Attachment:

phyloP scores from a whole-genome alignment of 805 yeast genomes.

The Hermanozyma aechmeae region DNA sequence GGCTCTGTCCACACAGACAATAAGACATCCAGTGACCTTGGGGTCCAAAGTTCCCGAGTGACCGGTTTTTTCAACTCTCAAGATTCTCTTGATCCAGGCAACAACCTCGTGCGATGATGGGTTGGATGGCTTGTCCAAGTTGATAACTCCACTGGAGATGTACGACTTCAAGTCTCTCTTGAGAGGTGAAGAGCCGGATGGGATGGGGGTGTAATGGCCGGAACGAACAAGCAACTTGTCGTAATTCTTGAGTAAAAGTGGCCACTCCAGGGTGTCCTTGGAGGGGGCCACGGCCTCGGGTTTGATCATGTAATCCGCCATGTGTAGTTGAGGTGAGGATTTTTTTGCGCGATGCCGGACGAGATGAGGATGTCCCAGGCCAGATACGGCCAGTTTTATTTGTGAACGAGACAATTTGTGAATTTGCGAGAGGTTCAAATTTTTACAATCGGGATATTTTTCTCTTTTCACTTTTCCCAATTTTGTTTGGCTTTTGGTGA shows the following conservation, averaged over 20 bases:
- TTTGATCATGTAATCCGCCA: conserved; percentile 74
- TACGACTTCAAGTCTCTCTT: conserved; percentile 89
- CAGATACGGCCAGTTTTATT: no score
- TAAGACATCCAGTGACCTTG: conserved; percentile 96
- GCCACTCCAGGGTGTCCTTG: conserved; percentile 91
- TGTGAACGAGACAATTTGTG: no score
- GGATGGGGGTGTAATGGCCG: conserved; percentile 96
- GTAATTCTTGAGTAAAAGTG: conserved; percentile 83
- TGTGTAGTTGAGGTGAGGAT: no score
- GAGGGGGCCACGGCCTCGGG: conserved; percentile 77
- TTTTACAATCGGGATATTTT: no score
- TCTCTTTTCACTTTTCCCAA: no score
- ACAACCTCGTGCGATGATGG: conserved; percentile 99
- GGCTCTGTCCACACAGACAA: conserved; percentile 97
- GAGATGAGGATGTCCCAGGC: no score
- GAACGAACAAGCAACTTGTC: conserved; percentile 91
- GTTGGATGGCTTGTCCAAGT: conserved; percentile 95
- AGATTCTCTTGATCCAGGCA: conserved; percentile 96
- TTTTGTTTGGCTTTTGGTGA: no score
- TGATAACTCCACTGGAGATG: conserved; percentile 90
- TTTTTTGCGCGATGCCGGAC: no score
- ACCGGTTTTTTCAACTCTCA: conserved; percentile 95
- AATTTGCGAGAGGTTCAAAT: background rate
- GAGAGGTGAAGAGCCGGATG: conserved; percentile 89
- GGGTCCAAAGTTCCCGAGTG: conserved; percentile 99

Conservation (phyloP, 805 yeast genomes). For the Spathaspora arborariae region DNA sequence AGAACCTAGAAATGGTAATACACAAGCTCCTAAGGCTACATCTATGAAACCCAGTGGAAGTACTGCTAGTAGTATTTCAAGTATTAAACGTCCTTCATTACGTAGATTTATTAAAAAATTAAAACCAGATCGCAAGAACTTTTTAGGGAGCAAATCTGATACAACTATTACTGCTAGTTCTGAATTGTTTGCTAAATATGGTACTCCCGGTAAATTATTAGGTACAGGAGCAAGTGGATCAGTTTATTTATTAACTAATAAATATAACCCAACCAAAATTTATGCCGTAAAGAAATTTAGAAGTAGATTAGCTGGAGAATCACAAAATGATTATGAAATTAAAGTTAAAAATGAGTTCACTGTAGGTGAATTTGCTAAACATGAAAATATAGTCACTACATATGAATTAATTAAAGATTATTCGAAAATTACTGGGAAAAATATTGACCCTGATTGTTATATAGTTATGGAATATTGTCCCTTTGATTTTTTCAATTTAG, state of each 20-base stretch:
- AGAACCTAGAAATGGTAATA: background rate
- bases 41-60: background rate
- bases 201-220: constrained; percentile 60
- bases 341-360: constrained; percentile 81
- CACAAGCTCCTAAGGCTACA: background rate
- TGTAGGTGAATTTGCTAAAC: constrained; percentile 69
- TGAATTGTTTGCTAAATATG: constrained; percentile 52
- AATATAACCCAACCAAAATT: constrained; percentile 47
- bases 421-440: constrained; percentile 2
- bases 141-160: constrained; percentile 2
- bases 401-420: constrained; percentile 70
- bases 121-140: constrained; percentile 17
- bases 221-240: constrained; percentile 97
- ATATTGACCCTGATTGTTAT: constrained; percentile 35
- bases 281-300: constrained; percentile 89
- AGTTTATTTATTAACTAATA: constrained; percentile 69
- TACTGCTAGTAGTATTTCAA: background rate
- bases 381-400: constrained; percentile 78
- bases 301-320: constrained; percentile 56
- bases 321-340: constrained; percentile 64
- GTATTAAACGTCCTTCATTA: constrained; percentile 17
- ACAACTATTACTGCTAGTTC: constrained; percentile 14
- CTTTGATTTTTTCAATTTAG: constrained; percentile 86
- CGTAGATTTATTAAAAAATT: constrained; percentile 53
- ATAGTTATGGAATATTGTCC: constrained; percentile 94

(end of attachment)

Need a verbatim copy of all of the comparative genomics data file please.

phyloP scores from a whole-genome alignment of 805 yeast genomes.

The Hermanozyma aechmeae region DNA sequence GGCTCTGTCCACACAGACAATAAGACATCCAGTGACCTTGGGGTCCAAAGTTCCCGAGTGACCGGTTTTTTCAACTCTCAAGATTCTCTTGATCCAGGCAACAACCTCGTGCGATGATGGGTTGGATGGCTTGTCCAAGTTGATAACTCCACTGGAGATGTACGACTTCAAGTCTCTCTTGAGAGGTGAAGAGCCGGATGGGATGGGGGTGTAATGGCCGGAACGAACAAGCAACTTGTCGTAATTCTTGAGTAAAAGTGGCCACTCCAGGGTGTCCTTGGAGGGGGCCACGGCCTCGGGTTTGATCATGTAATCCGCCATGTGTAGTTGAGGTGAGGATTTTTTTGCGCGATGCCGGACGAGATGAGGATGTCCCAGGCCAGATACGGCCAGTTTTATTTGTGAACGAGACAATTTGTGAATTTGCGAGAGGTTCAAATTTTTACAATCGGGATATTTTTCTCTTTTCACTTTTCCCAATTTTGTTTGGCTTTTGGTGA shows the following conservation, averaged over 20 bases:
- TTTGATCATGTAATCCGCCA: conserved; percentile 74
- TACGACTTCAAGTCTCTCTT: conserved; percentile 89
- CAGATACGGCCAGTTTTATT: no score
- TAAGACATCCAGTGACCTTG: conserved; percentile 96
- GCCACTCCAGGGTGTCCTTG: conserved; percentile 91
- TGTGAACGAGACAATTTGTG: no score
- GGATGGGGGTGTAATGGCCG: conserved; percentile 96
- GTAATTCTTGAGTAAAAGTG: conserved; percentile 83
- TGTGTAGTTGAGGTGAGGAT: no score
- GAGGGGGCCACGGCCTCGGG: conserved; percentile 77
- TTTTACAATCGGGATATTTT: no score
- TCTCTTTTCACTTTTCCCAA: no score
- ACAACCTCGTGCGATGATGG: conserved; percentile 99
- GGCTCTGTCCACACAGACAA: conserved; percentile 97
- GAGATGAGGATGTCCCAGGC: no score
- GAACGAACAAGCAACTTGTC: conserved; percentile 91
- GTTGGATGGCTTGTCCAAGT: conserved; percentile 95
- AGATTCTCTTGATCCAGGCA: conserved; percentile 96
- TTTTGTTTGGCTTTTGGTGA: no score
- TGATAACTCCACTGGAGATG: conserved; percentile 90
- TTTTTTGCGCGATGCCGGAC: no score
- ACCGGTTTTTTCAACTCTCA: conserved; percentile 95
- AATTTGCGAGAGGTTCAAAT: background rate
- GAGAGGTGAAGAGCCGGATG: conserved; percentile 89
- GGGTCCAAAGTTCCCGAGTG: conserved; percentile 99

Conservation (phyloP, 805 yeast genomes). For the Spathaspora arborariae region DNA sequence AGAACCTAGAAATGGTAATACACAAGCTCCTAAGGCTACATCTATGAAACCCAGTGGAAGTACTGCTAGTAGTATTTCAAGTATTAAACGTCCTTCATTACGTAGATTTATTAAAAAATTAAAACCAGATCGCAAGAACTTTTTAGGGAGCAAATCTGATACAACTATTACTGCTAGTTCTGAATTGTTTGCTAAATATGGTACTCCCGGTAAATTATTAGGTACAGGAGCAAGTGGATCAGTTTATTTATTAACTAATAAATATAACCCAACCAAAATTTATGCCGTAAAGAAATTTAGAAGTAGATTAGCTGGAGAATCACAAAATGATTATGAAATTAAAGTTAAAAATGAGTTCACTGTAGGTGAATTTGCTAAACATGAAAATATAGTCACTACATATGAATTAATTAAAGATTATTCGAAAATTACTGGGAAAAATATTGACCCTGATTGTTATATAGTTATGGAATATTGTCCCTTTGATTTTTTCAATTTAG, state of each 20-base stretch:
- AGAACCTAGAAATGGTAATA: background rate
- bases 41-60: background rate
- bases 201-220: constrained; percentile 60
- bases 341-360: constrained; percentile 81
- CACAAGCTCCTAAGGCTACA: background rate
- TGTAGGTGAATTTGCTAAAC: constrained; percentile 69
- TGAATTGTTTGCTAAATATG: constrained; percentile 52
- AATATAACCCAACCAAAATT: constrained; percentile 47
- bases 421-440: constrained; percentile 2
- bases 141-160: constrained; percentile 2
- bases 401-420: constrained; percentile 70
- bases 121-140: constrained; percentile 17
- bases 221-240: constrained; percentile 97
- ATATTGACCCTGATTGTTAT: constrained; percentile 35
- bases 281-300: constrained; percentile 89
- AGTTTATTTATTAACTAATA: constrained; percentile 69
- TACTGCTAGTAGTATTTCAA: background rate
- bases 381-400: constrained; percentile 78
- bases 301-320: constrained; percentile 56
- bases 321-340: constrained; percentile 64
- GTATTAAACGTCCTTCATTA: constrained; percentile 17
- ACAACTATTACTGCTAGTTC: constrained; percentile 14
- CTTTGATTTTTTCAATTTAG: constrained; percentile 86
- CGTAGATTTATTAAAAAATT: constrained; percentile 53
- ATAGTTATGGAATATTGTCC: constrained; percentile 94